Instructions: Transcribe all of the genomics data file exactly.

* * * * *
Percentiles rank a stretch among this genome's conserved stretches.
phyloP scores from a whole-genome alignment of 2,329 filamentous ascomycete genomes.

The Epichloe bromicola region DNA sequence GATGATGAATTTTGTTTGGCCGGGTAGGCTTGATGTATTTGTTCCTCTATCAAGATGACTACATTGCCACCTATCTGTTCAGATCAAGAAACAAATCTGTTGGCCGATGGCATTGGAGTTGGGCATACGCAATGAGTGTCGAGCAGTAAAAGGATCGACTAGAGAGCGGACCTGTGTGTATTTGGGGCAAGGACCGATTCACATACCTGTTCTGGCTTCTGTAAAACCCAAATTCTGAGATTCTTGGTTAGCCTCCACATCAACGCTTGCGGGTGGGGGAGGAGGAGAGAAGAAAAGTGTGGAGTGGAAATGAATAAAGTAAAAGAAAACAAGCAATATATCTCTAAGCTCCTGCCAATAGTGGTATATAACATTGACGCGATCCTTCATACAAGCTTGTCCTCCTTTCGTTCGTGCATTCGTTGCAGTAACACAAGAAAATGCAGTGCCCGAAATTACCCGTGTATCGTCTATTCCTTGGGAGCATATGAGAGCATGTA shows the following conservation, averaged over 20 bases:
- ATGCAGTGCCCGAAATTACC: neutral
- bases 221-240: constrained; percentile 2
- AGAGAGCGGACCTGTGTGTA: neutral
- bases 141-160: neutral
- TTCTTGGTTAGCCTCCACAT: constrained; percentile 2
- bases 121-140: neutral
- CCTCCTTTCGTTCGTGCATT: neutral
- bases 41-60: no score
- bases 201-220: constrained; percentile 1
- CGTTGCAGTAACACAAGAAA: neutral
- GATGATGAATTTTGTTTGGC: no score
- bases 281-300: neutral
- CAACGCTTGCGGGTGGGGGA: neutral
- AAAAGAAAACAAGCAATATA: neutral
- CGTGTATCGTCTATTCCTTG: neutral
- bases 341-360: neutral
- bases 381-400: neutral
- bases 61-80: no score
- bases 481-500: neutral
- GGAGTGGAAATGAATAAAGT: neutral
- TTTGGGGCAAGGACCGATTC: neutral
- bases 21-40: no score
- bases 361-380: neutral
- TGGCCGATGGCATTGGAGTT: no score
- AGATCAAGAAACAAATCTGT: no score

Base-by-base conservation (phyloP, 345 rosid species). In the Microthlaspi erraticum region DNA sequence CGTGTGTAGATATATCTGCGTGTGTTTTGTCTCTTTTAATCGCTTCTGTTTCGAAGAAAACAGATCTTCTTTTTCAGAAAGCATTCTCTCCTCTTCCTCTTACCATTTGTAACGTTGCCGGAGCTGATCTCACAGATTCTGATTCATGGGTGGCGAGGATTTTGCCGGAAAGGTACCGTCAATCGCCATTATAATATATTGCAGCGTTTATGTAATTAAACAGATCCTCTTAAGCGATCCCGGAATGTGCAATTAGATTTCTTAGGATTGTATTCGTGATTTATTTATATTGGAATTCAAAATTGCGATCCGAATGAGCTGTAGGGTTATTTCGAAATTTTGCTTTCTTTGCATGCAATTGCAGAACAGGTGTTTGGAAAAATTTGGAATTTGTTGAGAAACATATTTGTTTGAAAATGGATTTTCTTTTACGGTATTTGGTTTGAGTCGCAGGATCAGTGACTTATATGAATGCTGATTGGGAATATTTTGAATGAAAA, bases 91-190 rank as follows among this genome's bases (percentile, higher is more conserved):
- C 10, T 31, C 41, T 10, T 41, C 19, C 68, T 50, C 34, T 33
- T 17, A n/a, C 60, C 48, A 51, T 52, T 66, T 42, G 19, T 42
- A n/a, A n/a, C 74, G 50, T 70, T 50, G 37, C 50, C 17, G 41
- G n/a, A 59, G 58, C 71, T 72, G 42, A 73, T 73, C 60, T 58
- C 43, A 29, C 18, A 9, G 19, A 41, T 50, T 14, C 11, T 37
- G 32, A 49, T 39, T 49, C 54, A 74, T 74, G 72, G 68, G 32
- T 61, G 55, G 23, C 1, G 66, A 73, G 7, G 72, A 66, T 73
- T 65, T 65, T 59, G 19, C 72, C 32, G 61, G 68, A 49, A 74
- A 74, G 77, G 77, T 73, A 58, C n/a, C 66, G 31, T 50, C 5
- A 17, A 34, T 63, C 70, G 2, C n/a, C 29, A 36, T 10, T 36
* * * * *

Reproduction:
Percentiles rank a stretch among this genome's conserved stretches.
phyloP scores from a whole-genome alignment of 2,329 filamentous ascomycete genomes.

The Epichloe bromicola region DNA sequence GATGATGAATTTTGTTTGGCCGGGTAGGCTTGATGTATTTGTTCCTCTATCAAGATGACTACATTGCCACCTATCTGTTCAGATCAAGAAACAAATCTGTTGGCCGATGGCATTGGAGTTGGGCATACGCAATGAGTGTCGAGCAGTAAAAGGATCGACTAGAGAGCGGACCTGTGTGTATTTGGGGCAAGGACCGATTCACATACCTGTTCTGGCTTCTGTAAAACCCAAATTCTGAGATTCTTGGTTAGCCTCCACATCAACGCTTGCGGGTGGGGGAGGAGGAGAGAAGAAAAGTGTGGAGTGGAAATGAATAAAGTAAAAGAAAACAAGCAATATATCTCTAAGCTCCTGCCAATAGTGGTATATAACATTGACGCGATCCTTCATACAAGCTTGTCCTCCTTTCGTTCGTGCATTCGTTGCAGTAACACAAGAAAATGCAGTGCCCGAAATTACCCGTGTATCGTCTATTCCTTGGGAGCATATGAGAGCATGTA shows the following conservation, averaged over 20 bases:
- ATGCAGTGCCCGAAATTACC: neutral
- bases 221-240: constrained; percentile 2
- AGAGAGCGGACCTGTGTGTA: neutral
- bases 141-160: neutral
- TTCTTGGTTAGCCTCCACAT: constrained; percentile 2
- bases 121-140: neutral
- CCTCCTTTCGTTCGTGCATT: neutral
- bases 41-60: no score
- bases 201-220: constrained; percentile 1
- CGTTGCAGTAACACAAGAAA: neutral
- GATGATGAATTTTGTTTGGC: no score
- bases 281-300: neutral
- CAACGCTTGCGGGTGGGGGA: neutral
- AAAAGAAAACAAGCAATATA: neutral
- CGTGTATCGTCTATTCCTTG: neutral
- bases 341-360: neutral
- bases 381-400: neutral
- bases 61-80: no score
- bases 481-500: neutral
- GGAGTGGAAATGAATAAAGT: neutral
- TTTGGGGCAAGGACCGATTC: neutral
- bases 21-40: no score
- bases 361-380: neutral
- TGGCCGATGGCATTGGAGTT: no score
- AGATCAAGAAACAAATCTGT: no score

Base-by-base conservation (phyloP, 345 rosid species). In the Microthlaspi erraticum region DNA sequence CGTGTGTAGATATATCTGCGTGTGTTTTGTCTCTTTTAATCGCTTCTGTTTCGAAGAAAACAGATCTTCTTTTTCAGAAAGCATTCTCTCCTCTTCCTCTTACCATTTGTAACGTTGCCGGAGCTGATCTCACAGATTCTGATTCATGGGTGGCGAGGATTTTGCCGGAAAGGTACCGTCAATCGCCATTATAATATATTGCAGCGTTTATGTAATTAAACAGATCCTCTTAAGCGATCCCGGAATGTGCAATTAGATTTCTTAGGATTGTATTCGTGATTTATTTATATTGGAATTCAAAATTGCGATCCGAATGAGCTGTAGGGTTATTTCGAAATTTTGCTTTCTTTGCATGCAATTGCAGAACAGGTGTTTGGAAAAATTTGGAATTTGTTGAGAAACATATTTGTTTGAAAATGGATTTTCTTTTACGGTATTTGGTTTGAGTCGCAGGATCAGTGACTTATATGAATGCTGATTGGGAATATTTTGAATGAAAA, bases 91-190 rank as follows among this genome's bases (percentile, higher is more conserved):
- C 10, T 31, C 41, T 10, T 41, C 19, C 68, T 50, C 34, T 33
- T 17, A n/a, C 60, C 48, A 51, T 52, T 66, T 42, G 19, T 42
- A n/a, A n/a, C 74, G 50, T 70, T 50, G 37, C 50, C 17, G 41
- G n/a, A 59, G 58, C 71, T 72, G 42, A 73, T 73, C 60, T 58
- C 43, A 29, C 18, A 9, G 19, A 41, T 50, T 14, C 11, T 37
- G 32, A 49, T 39, T 49, C 54, A 74, T 74, G 72, G 68, G 32
- T 61, G 55, G 23, C 1, G 66, A 73, G 7, G 72, A 66, T 73
- T 65, T 65, T 59, G 19, C 72, C 32, G 61, G 68, A 49, A 74
- A 74, G 77, G 77, T 73, A 58, C n/a, C 66, G 31, T 50, C 5
- A 17, A 34, T 63, C 70, G 2, C n/a, C 29, A 36, T 10, T 36